It is high time that black men in the position of power start standing up for black people irrespective of gender, age, social class or sexuality.
It is ironic when people from minority ethnic groups, who struggle to attain a prominent status, use their positions of power to castigate vulnerable people who do not identify within heterosexual and cis norms.
They need to recognize that the reality is that we are not just a composition of “one”. We are made of many identities that define our reality.
Two recent events involving prominent black men stood out for me. Both these men found themselves in a position of power where they could speak publicly, and both failed to dissect the reality of intersection.
The first incident involved Mark Walcott
, the Head of Performing Arts at Newham College. In a video released last November, which lead to his dismissal, Walcott accused his gay colleagues of turning straight students gay.
He said, “those boys are becoming gay not because they have a gay gene but because they have gay teachers who are indoctrinating them with their gay mentality”.
The second incident involved Michael Johnson a former professional football player at Birmingham City, Derby and Notts County who was appointed to the inclusion Advisory Board of Football Association. One of the aims of this board is to promote diversity.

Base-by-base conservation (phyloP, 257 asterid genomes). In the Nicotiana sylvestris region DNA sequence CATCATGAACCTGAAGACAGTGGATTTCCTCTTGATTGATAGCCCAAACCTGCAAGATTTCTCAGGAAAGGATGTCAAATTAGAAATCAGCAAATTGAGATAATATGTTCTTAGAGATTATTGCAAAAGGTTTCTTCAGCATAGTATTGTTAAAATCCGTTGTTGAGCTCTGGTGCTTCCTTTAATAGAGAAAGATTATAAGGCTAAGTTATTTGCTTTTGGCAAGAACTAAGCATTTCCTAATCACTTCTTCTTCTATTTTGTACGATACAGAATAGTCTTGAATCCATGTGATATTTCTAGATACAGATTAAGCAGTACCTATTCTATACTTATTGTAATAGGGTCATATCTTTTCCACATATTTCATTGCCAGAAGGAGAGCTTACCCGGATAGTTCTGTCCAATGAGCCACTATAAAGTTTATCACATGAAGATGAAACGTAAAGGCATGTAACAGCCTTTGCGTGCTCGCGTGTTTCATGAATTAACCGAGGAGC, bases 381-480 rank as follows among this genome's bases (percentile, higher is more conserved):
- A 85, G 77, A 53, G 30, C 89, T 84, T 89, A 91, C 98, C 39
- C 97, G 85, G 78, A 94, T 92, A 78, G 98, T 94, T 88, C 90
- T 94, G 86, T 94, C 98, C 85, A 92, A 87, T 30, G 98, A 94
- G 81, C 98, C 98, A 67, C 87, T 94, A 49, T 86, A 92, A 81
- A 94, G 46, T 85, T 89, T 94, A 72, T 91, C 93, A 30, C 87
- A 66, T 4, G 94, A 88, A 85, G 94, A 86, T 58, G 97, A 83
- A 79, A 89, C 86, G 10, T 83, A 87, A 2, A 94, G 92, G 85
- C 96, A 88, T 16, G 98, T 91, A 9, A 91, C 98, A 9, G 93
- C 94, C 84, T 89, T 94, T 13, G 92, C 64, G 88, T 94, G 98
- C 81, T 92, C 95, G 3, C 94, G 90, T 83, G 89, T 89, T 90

In 2012 Johnson referred to homosexuality as “detestable”
when he was asked about his views on homophobia in football on the BBC’s The Big Question
These two black men, who may have faced challenges in their own lives, used their position of power in a society dominated by white middle class men to discriminate against other minority and vulnerable groups.
The black community in the UK has suffered from years of racism and discrimination, since the arrival of our parents many years ago. Our parents have been made to fight for basic rights, the right to vote, the right to rent and buy property and the right to access good education and healthcare. Over the years, we have seen governments coming into power and tighten the equality legislation in this country as pathway to building cohesion and social mobility.
If we, people who have spent out lives being the 'other', turn around with the slightest taste of power and attack other disadvantaged groups, it that says a lot about our reality.
One thing is clear from Walcott and Johnson. Both men have failed to dissect intersectionality. They have failed to realise that while their positions of power protect the black race, they are letting down the many Lesbian, Gay, Bisexual and Transgender people who are also black.
The fact still remains, by attacking the LGBT community, both men are attacking black people who are LGBTQI, and are negatively affecting how safe they feel in their communities.
Powerful black men, and women, need to engage with intersectionality and understand that being black could mean being: a woman, a man, a Lesbian, gay, bisexual, Trans, disable, poor, rich, tall or short.
Bisi Alimi is an LGBTQI and HIV advocate. He is a motivational speaker, an Independent on Sunday Pinklister, policy analyst and co-founder of Rainbow Intersection and Bisi Alimi Consultancy. He is on Twitter @BisiAlimi